Mriba said that they heard from the community that these medicines, which are obtained from traditional healers, kept a person safe from any kind of harm and made a person invincible. One in particular was in a small glass bottle, with a black cap and a red liquid substance inside. It is usually attached to a chain and worn around the neck. One teenager who had this exact same medicine confiscated from him put up a fight with the taxi owners and begged them not to take the substance. Weapons that are confiscated regularly include knives, pangas, axes and butcher knives. These are usually hidden under containers, underneath their clothes or given to the girls to keep because they will not be searched.

“We are tired of this and we will do everything in our power to stop it. The community has our details and they call us when there is a problem. We get a range of problems reported to us: mugging, robberies, stabbings and even drug use,” said Mribi.

A resident from Town Two, Khayelitsha, asked the taxi owners to help with the problems that she is having with her 15-year-old son. The Grade 9 pupil who attends Bulumko High School was expelled after not attending a single class this year. She said her son used to wake up in the morning, get dressed and go to school. But the minute school would start, he would leave. She reported the matter to Codeta who intervened and went to speak to the principal. The child was allowed back, but is currently not attending as he is being treated in Du Noon because he suffers from hallucinations.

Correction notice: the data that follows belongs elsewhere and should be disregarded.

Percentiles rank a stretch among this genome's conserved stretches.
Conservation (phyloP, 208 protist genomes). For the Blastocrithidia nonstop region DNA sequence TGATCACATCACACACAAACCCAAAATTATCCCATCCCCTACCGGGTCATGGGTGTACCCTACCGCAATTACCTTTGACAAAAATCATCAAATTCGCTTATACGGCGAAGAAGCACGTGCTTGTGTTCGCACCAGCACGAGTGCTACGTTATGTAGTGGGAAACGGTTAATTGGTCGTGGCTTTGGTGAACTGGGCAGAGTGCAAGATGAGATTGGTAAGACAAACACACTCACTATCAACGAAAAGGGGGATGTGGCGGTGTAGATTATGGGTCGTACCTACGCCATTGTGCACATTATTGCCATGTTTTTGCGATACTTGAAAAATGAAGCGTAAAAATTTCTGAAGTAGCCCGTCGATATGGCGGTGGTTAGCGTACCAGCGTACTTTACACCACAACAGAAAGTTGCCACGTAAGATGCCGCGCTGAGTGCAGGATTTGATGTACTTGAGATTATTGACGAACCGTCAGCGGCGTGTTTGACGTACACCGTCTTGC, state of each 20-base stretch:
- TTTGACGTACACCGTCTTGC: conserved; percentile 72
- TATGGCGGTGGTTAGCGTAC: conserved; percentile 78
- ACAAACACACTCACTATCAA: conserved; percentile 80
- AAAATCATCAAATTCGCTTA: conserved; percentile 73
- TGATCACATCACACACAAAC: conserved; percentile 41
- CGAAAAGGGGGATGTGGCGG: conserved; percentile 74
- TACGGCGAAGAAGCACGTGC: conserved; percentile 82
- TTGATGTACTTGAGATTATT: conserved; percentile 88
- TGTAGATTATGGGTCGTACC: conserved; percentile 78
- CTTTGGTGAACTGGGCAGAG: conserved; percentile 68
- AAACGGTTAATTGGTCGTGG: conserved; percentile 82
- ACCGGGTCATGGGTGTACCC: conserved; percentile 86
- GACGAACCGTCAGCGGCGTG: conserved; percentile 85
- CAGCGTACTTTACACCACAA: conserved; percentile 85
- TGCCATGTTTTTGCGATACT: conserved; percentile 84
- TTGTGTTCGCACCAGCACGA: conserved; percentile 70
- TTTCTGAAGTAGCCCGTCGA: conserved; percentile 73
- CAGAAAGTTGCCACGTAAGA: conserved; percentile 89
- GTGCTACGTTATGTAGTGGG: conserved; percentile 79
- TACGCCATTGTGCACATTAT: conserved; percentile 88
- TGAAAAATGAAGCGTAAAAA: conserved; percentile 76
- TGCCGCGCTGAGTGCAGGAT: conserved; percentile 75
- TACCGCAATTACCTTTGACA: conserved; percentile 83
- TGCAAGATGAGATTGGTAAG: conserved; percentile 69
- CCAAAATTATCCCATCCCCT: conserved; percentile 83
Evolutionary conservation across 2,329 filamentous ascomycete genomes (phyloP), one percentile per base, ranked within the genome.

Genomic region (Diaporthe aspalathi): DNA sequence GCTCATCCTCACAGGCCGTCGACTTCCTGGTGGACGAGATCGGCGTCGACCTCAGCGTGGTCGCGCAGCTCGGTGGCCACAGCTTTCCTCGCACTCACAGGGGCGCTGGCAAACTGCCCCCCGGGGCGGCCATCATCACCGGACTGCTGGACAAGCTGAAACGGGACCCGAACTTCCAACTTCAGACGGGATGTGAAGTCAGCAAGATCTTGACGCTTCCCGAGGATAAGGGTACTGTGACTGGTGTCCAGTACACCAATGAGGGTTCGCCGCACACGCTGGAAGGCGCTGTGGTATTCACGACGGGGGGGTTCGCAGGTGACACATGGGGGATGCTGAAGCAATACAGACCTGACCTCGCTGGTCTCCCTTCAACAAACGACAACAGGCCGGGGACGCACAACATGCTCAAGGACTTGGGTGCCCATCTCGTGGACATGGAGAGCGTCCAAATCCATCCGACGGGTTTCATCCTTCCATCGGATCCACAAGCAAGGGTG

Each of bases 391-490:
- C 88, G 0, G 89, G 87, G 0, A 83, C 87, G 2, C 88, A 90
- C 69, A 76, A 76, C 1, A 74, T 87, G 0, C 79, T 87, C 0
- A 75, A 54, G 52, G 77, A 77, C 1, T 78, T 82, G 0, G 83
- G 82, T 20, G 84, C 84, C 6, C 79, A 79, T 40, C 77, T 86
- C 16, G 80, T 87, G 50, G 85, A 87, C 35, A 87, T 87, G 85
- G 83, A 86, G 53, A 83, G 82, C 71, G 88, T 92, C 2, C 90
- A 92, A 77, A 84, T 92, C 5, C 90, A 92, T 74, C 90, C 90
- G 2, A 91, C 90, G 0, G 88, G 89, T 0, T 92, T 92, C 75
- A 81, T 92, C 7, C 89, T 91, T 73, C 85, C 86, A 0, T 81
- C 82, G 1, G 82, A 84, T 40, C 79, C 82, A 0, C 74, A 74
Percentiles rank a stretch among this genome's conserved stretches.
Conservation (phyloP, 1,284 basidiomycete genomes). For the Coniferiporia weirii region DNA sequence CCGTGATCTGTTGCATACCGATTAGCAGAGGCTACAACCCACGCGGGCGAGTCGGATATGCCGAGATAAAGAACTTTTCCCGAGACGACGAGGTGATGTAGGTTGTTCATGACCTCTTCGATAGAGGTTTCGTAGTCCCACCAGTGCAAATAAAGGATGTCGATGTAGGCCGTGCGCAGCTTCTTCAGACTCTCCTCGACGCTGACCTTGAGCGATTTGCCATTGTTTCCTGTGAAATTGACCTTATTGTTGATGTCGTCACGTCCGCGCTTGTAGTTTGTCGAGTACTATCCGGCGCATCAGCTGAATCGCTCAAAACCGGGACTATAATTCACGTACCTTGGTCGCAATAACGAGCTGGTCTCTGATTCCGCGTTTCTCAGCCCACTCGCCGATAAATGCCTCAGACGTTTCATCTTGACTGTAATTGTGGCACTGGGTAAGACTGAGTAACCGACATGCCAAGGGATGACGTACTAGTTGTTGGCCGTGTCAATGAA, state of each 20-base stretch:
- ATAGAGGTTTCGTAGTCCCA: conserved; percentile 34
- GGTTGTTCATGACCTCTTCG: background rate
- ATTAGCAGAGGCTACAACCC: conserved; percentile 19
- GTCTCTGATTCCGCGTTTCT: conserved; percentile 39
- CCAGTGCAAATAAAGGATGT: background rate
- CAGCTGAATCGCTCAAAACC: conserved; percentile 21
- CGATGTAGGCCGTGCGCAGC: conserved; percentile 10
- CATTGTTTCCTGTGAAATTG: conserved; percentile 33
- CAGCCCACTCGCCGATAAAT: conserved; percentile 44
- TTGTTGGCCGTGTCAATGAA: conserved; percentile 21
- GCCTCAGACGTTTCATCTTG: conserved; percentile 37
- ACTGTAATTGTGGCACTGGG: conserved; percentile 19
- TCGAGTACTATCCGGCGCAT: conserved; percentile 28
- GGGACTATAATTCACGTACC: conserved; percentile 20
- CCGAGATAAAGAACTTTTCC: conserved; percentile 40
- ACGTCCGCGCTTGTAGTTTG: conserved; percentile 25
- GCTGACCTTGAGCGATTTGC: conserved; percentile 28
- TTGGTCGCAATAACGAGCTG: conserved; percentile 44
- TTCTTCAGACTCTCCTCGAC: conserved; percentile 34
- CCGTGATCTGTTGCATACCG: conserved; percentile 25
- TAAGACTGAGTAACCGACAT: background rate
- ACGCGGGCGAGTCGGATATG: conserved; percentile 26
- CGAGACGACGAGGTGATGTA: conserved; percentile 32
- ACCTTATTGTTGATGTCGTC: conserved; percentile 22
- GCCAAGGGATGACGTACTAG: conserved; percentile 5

“That boy is using drugs, tik to be exact. His mother believes that he is possessed by demonic spirits, but these children are using tik. Hallucinations are one of the symptoms of tik use,” said Mriba.

Social Justice Coalition’s (SJC) junior researcher, Axolile Notywala said, “Taxi owners and drivers intervening was a good thing because they could reach where police normally cannot. The frustration that most of the community has is that the police are not doing enough, so having the taxi owners helps. I wouldn’t say that crime has gone down in Khayelitsha since they intervened because many crimes go unreported so statistics wouldn’t show, but the work that the taxi owners do is very good as long as they do not use violence,” said Notywala.

Doron Isaacs, coordinator at Equal Education (EE), said that it worried him that taxi drivers were being allowed to go to schools carrying weapons and searching learners. “The police have failed to investigate the rise in gang violence in a professional way. It is important to understand that the drivers have the support of the community,” he explained. He said that he does not approve what the drivers are doing as it is vigilantism, but says it is important that we understand the reasons they are doing it. He added that two ways that gang violence in Khayelitsha could be stopped were community policing and organisations like EE and SJC working together to come up with ways to stop it.

This article was edited extensively after it was first published, because SAPS responded to a GroundUp question about taxi drivers administering beatings only after our original deadline. Our apologies.

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TOPICS:  Crime